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Columbia community members gather to reflect on military attacks on Gaza

Sunday, December 27, 2009 | 7:18 p.m. CST; updated 7:28 p.m. CST, Sunday, December 27, 2009
MATTHEW CAVANAH/Missourian
Saleem Alhabash recounts his experiences of growing up in Palestine during the memorial gathering "Remembering Gaza: A Prayer for Peace" on Sunday, the one-year anniversary of Israeli attacks on Gaza. The memorial gave attendees the opportunity to reflect on the more than 1,300 lives that were lost during the conflict, primarily those of noncombatant Palestinians, and openly discuss the situation and policies in effect in Gaza today.

COLUMBIA — A dozen members of the Columbia community gathered Sunday afternoon to mark the anniversary of the military conflict between Israel and Hamas that began Dec. 27, 2008, on the Gaza Strip.

"Remembering Gaza: A Prayer for Peace" at the First Christian Church included inter-faith reflections, remembrances for the troops who died and a hope for peace with dignity for Palestine and Israel.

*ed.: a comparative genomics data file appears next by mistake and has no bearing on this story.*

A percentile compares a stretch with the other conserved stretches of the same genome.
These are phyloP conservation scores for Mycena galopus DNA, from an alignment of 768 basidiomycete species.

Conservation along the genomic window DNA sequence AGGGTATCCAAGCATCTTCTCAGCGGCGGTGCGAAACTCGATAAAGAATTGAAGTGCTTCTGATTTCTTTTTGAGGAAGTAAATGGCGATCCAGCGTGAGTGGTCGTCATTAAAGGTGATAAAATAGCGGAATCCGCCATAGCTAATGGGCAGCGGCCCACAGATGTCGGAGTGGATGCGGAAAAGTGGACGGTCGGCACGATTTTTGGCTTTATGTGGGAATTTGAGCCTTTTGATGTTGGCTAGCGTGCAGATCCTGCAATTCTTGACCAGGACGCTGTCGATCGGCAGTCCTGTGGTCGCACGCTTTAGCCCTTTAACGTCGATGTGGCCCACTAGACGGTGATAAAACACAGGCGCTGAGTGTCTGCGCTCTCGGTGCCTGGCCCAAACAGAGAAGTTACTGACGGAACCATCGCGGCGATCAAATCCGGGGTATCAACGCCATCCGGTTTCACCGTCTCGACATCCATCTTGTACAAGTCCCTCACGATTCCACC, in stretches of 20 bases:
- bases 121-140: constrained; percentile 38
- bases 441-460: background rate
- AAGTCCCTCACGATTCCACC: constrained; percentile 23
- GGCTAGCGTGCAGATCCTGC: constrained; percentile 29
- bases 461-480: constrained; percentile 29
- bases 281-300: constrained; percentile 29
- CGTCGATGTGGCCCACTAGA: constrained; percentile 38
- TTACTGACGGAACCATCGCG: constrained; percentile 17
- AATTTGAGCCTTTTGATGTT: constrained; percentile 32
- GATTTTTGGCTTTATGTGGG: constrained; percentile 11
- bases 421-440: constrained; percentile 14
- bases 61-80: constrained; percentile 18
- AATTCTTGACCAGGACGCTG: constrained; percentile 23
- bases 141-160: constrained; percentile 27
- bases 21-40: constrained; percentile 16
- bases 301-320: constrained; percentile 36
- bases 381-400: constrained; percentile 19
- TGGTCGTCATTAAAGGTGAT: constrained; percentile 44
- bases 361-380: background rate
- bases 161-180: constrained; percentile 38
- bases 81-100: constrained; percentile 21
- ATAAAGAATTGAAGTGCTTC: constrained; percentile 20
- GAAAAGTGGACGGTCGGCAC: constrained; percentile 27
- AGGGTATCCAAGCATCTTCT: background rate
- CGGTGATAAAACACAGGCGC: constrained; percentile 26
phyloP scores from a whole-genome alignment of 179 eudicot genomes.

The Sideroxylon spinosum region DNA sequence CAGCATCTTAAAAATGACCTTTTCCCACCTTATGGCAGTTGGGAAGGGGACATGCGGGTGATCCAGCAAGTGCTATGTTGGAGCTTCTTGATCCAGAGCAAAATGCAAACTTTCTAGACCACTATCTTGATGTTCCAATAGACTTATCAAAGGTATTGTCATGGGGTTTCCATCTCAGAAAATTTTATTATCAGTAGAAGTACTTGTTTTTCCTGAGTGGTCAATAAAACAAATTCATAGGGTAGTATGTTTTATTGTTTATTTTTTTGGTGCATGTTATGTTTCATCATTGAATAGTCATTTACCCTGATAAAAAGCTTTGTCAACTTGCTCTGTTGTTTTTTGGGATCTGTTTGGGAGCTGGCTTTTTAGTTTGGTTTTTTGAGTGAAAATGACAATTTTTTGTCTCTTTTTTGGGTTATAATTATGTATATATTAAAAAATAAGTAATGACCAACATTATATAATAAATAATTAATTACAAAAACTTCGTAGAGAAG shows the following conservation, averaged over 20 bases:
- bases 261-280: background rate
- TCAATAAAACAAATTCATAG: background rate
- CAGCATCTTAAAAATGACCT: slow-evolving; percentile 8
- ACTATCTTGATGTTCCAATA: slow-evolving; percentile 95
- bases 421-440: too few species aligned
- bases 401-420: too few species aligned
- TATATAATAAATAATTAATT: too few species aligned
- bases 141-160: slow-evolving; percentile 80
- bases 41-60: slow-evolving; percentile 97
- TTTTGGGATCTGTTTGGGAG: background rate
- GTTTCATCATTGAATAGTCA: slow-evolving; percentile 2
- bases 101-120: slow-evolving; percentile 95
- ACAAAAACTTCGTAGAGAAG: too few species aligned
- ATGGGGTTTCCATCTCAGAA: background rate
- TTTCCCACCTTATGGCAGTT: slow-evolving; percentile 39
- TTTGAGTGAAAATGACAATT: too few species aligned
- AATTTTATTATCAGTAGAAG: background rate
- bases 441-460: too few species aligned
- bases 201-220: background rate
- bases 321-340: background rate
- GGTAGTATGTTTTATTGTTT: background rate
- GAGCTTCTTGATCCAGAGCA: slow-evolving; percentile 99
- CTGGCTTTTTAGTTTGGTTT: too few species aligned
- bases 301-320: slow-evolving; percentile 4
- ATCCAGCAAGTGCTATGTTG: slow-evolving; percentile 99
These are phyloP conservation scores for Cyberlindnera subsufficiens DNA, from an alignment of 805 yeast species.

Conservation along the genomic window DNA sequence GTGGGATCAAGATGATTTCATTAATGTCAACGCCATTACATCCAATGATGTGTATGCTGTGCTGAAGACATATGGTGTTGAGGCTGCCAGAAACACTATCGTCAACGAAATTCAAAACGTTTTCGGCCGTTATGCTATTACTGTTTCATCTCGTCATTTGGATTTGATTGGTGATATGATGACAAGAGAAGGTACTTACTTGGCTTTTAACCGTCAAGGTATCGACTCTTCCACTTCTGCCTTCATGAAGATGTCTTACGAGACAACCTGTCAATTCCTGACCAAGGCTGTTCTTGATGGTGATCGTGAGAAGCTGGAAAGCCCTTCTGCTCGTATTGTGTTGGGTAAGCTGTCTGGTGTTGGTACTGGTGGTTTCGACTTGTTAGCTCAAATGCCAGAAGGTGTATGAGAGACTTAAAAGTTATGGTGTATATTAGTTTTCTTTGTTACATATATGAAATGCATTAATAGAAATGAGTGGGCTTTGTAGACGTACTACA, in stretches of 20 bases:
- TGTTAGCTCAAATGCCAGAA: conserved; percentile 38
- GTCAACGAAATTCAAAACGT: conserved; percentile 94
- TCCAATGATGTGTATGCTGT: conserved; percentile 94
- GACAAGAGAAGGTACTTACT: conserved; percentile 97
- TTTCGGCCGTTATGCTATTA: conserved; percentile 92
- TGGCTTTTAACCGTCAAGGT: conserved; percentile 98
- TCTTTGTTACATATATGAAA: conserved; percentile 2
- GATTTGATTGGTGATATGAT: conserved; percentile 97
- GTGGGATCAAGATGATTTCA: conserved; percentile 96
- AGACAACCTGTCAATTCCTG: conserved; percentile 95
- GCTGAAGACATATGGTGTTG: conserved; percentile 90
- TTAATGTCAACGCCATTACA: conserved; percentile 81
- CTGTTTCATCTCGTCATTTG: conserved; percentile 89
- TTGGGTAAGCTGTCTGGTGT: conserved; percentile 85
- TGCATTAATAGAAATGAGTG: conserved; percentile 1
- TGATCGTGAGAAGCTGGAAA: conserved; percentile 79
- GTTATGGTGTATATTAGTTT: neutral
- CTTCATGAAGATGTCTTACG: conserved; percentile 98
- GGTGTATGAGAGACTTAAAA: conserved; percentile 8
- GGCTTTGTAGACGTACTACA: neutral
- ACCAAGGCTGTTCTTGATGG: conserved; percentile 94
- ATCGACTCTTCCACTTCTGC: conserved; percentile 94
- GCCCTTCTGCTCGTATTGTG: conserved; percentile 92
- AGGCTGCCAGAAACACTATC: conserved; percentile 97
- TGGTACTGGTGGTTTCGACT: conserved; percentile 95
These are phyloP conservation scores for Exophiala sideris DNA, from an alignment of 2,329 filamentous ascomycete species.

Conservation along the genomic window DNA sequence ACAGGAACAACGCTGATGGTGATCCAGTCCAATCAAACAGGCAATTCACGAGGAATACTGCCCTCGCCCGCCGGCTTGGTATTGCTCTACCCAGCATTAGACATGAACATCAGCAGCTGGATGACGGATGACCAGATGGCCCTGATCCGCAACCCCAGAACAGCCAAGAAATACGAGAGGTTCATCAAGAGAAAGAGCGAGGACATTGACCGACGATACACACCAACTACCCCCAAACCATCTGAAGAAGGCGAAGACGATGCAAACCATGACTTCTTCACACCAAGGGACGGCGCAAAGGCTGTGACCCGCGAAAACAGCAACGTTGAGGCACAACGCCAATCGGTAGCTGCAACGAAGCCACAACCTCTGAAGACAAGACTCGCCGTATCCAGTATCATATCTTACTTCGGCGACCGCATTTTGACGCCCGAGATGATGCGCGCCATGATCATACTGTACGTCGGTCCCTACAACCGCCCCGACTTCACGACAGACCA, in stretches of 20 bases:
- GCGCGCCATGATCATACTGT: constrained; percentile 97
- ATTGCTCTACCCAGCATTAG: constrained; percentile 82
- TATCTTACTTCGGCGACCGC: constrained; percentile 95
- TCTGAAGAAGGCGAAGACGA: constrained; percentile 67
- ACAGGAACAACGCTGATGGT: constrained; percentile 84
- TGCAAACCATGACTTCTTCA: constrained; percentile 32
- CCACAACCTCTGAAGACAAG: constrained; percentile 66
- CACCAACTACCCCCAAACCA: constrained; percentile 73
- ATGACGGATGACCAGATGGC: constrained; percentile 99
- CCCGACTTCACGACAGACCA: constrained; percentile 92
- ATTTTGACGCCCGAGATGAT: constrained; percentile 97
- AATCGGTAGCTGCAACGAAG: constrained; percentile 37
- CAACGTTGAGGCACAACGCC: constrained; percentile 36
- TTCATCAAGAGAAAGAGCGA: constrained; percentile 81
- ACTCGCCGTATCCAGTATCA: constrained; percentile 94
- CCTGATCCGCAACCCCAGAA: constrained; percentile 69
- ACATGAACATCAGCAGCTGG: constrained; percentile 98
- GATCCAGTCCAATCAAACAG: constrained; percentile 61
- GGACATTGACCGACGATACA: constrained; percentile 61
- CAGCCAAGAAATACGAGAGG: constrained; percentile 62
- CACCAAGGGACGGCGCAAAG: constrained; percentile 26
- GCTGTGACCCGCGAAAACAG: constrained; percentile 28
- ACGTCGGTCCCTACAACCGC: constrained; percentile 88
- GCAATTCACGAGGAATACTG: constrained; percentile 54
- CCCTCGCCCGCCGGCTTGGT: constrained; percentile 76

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"We wanted to not let this anniversary go by, and it made a great deal of sense to keep it in the forefront of our minds," said Jeff Stack of the Mid-Missouri Fellowship of Reconciliation.

There was a moment of silence for those lost in the attacks, a video featuring photos of Gaza after the attacks, acoustic guitar music and a discussion on the current situation in the Middle East.

Saleem Alhabash, a graduate student from Palestine, talked about the issues in Gaza from the perspective of someone whose family and friends have been directly affected.

He said both his parents were forced to leave their homes in what are now part of Israel before the 1948 war. They went to Jordan believing that they could go back after the war, but the borders closed and Israel was declared a state, preventing their return.  

"I think it's very important to work locally on educating people and raising the awareness as well," he said. "A key to rallying people around this sort of issue is to just raise questions in their minds and make them wonder and make them research more and, you know, want to know more about it." 

Shortly after the attacks on Gaza last December, both he and Stack recognized their desire to "highlight not only the situation in Gaza but also to highlight the whole conflict,"  Alhabash said.

"So much of the discussion about Palestine and Israel gets too political and we want to bring it down to a more social and cultural level," Alhabash said.

 

 

 

 

 


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